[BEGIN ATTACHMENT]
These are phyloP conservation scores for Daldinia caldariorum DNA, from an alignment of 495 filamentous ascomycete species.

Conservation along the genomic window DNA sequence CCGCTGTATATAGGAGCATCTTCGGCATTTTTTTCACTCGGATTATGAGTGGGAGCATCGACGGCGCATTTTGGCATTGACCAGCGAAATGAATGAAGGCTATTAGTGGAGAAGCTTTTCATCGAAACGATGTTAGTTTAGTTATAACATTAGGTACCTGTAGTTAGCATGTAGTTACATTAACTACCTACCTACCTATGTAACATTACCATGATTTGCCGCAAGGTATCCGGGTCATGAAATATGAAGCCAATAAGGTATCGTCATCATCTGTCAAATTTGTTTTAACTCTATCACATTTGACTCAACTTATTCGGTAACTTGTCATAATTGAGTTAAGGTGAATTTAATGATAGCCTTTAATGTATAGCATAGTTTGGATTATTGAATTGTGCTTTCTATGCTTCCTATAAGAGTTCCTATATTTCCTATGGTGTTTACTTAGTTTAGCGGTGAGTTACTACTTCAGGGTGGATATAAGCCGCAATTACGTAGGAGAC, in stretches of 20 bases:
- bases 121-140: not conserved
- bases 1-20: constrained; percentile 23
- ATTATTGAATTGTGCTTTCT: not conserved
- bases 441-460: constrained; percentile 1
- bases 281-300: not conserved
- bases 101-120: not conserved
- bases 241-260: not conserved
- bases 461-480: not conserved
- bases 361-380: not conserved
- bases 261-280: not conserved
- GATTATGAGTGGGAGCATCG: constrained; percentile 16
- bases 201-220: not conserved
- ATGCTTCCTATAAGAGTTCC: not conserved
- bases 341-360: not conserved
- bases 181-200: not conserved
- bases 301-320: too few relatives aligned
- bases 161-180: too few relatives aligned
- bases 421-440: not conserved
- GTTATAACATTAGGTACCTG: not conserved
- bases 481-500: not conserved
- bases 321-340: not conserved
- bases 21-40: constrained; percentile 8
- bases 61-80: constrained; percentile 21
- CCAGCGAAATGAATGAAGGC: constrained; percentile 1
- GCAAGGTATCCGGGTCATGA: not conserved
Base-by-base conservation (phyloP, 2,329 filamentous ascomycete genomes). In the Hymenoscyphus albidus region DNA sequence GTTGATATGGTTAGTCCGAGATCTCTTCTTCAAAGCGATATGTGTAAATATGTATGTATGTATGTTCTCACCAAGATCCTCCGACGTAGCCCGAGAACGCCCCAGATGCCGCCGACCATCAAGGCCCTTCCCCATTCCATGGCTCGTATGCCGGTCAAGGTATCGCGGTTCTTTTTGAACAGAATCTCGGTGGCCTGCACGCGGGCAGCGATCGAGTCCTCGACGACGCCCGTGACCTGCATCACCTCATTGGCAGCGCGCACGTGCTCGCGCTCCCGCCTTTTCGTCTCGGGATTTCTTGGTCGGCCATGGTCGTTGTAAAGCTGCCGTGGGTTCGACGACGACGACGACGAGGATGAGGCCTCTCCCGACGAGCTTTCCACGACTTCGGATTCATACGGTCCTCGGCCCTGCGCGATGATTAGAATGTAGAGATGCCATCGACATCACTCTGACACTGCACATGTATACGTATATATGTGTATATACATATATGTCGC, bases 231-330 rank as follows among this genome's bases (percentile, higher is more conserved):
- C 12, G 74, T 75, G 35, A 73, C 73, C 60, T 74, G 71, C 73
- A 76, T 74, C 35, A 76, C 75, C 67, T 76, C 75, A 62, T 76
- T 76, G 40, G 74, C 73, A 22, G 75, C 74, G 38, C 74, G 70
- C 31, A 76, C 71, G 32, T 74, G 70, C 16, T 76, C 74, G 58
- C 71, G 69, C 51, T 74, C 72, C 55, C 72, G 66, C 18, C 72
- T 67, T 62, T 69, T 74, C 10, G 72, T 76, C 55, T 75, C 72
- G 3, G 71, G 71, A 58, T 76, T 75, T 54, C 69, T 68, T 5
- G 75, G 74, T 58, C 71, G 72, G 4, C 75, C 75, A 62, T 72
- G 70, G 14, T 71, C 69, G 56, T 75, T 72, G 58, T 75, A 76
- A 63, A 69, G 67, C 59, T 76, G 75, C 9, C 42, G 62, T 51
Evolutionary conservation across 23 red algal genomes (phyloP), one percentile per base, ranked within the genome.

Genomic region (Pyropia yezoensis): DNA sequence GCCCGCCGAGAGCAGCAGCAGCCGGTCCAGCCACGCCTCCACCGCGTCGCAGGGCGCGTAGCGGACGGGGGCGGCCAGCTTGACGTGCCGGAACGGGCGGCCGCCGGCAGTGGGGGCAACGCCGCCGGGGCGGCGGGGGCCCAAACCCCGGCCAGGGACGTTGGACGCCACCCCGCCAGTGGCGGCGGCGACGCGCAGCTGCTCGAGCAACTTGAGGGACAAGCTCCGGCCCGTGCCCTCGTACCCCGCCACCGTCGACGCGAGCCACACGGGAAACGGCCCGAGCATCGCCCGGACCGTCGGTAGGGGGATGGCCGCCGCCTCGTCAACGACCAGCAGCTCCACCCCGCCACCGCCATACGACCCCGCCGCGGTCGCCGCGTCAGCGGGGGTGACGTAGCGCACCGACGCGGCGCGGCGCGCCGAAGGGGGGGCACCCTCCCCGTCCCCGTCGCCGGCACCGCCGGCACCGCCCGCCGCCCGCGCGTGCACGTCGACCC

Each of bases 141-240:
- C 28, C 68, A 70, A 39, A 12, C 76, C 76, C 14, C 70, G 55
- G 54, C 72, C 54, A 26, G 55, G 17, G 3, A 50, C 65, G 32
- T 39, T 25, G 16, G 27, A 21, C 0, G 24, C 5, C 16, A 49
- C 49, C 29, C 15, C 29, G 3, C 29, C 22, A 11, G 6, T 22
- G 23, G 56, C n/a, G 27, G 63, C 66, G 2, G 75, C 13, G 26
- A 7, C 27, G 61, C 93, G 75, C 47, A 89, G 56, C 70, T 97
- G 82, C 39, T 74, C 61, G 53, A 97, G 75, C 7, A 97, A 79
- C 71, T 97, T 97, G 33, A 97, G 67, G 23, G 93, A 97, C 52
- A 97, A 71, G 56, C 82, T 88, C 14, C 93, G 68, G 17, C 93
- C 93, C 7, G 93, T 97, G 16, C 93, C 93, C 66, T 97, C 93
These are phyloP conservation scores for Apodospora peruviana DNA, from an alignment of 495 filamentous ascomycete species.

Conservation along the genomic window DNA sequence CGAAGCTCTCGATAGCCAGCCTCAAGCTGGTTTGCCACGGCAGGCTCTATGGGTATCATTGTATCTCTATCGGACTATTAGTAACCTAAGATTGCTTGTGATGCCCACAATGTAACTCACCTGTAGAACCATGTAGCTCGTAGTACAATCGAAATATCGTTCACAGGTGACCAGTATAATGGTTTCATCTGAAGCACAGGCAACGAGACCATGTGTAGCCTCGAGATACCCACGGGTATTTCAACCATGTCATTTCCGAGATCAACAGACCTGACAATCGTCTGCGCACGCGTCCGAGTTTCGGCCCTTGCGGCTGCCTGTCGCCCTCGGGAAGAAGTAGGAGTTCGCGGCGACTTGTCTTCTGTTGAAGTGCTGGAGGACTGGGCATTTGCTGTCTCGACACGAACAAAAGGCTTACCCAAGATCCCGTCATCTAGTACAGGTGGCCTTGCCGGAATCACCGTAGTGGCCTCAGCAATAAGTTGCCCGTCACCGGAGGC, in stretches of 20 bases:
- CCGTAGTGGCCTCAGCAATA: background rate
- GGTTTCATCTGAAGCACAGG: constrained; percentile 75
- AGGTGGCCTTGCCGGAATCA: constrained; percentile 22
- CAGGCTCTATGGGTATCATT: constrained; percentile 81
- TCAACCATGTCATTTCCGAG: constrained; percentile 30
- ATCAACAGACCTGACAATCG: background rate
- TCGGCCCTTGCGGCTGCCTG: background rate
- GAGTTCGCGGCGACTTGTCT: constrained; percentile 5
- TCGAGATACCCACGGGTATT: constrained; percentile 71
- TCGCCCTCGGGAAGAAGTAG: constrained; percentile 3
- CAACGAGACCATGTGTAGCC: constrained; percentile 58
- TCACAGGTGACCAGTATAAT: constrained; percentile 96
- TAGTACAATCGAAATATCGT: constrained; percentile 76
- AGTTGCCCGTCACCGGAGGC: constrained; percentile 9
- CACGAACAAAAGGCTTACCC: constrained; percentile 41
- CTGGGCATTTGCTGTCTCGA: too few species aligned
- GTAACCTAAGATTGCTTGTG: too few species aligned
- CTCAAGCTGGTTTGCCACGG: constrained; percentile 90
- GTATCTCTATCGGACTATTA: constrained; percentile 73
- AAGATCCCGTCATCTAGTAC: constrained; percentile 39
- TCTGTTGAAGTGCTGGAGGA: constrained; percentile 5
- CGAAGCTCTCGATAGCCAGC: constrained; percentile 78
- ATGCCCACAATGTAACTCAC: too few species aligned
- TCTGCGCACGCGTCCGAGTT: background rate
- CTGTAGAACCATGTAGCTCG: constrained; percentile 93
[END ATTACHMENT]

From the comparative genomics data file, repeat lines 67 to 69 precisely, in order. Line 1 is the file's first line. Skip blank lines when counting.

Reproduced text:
- AGTTGCCCGTCACCGGAGGC: constrained; percentile 9
- CACGAACAAAAGGCTTACCC: constrained; percentile 41
- CTGGGCATTTGCTGTCTCGA: too few species aligned